Detecting Direction of Mouse Movement in AS3
       by kirupa |  1 October 2008

In ActionScript 2, you had the watch function that, among many things, allowed you to detect which direction your mouse cursor was moving. There is a tutorial on how to do that on kirupa.com itself. In ActionScript 3, I couldn’t find the watch function nor an equivalent replacement, but creating your own function that shows you how to detect the direction of mouse movement is not very complicated.

The following is an example of what I will be describing in this article:

Move your mouse around in the above movie, and the direction of the mouse's X and Y movement will be displayed. Behind the scenes, what is actually happening is very simple.

Take a look at the following diagram:

The easiest way to know which direction you are moving in is to figure out where you are now and compare it to where you were just a few seconds ago. That is the magic inside our movie as well. In the above diagram, I show a simple example of a mouse moving across a path with two separate timestamps when the mouse's position was stored - time1 and time2.

At time 2, you can get an idea of what direction your mouse cursor is moving in by comparing its position at that point with the mouse's position at the earlier time - time 1. Using that as our yardstick, you can see that your mouse cursor is moving to the top and to the right. The more frequently you check your position and compare it to an earlier position, the more accurate your measure will be.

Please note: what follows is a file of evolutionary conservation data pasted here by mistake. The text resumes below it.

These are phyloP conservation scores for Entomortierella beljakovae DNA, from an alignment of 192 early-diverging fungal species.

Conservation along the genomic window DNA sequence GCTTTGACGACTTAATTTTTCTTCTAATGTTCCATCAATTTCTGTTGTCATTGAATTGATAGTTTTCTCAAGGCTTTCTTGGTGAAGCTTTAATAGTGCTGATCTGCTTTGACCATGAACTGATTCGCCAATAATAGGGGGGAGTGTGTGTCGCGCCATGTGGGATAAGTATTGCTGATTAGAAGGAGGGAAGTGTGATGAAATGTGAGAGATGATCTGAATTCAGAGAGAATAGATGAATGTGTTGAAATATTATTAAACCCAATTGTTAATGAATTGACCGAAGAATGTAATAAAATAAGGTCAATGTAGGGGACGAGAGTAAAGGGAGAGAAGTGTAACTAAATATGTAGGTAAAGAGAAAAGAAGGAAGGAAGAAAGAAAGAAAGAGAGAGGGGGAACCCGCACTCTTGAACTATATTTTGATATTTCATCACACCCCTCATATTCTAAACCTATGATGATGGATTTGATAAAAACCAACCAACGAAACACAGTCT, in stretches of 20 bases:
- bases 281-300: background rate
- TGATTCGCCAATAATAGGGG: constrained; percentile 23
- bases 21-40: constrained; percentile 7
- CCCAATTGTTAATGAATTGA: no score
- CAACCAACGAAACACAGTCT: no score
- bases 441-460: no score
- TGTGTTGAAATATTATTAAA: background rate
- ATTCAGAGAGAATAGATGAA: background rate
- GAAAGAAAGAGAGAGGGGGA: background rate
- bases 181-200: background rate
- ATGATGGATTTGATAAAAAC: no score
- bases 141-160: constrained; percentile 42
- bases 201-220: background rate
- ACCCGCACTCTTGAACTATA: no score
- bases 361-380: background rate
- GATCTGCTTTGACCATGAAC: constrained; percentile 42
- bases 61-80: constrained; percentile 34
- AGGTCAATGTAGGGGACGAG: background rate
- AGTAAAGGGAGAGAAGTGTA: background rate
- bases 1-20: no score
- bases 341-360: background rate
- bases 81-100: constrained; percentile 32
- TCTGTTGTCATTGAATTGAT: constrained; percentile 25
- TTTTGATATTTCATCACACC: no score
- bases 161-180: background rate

Download Source File
To see how this was done, download the Flash CS3 source file from the following location:

Download Final Source

Download and extract the above file and open it in Flash CS3. Much of what you see should be pretty straightforward, but let's look at the contents in greater detail.

Examining the File
Pretty much everything in the above example is done using code. The only things that aren't in code are the two textfields that display the direction of your mouse movement, so let's go ahead and look at the code:

var prevX:int = 0;
var prevY:int = 0;
var curX:int = 0;
var curY:int = 0;
 
var dirX:String = "";
var dirY:String = "";
 
function Start()
{
stage.addEventListener(MouseEvent.MOUSE_MOVE, CheckDirection);
}
Start();
 
function CheckDirection(e:MouseEvent)
{
var xDirection:String = GetHorizontalDirection();
var yDirection:String = GetVerticalDirection();
 
xText.text = xDirection;
yText.text = yDirection;
 
e.updateAfterEvent();
}
 
function GetHorizontalDirection():String
{
prevX = curX;
curX = stage.mouseX;
 
if (prevX > curX) {
dirX = "left";
} else if (prevX < curX) {
dirX = "right";
} else {
dirX = "none";
}
 
return dirX;
}
 
function GetVerticalDirection():String
{
prevY = curY;
curY = stage.mouseY;
 
if (prevY > curY) {
dirY = "up";
} else if (prevY < curY) {
dirY = "down";
} else {
dirY = "none";
}
 
return dirY;
}

Don't let the number of lines of code scare you! It is very simple because much of the code is duplicated to handle movement vertically as well as horizontally. Let's just look at the horizontal case in more detail.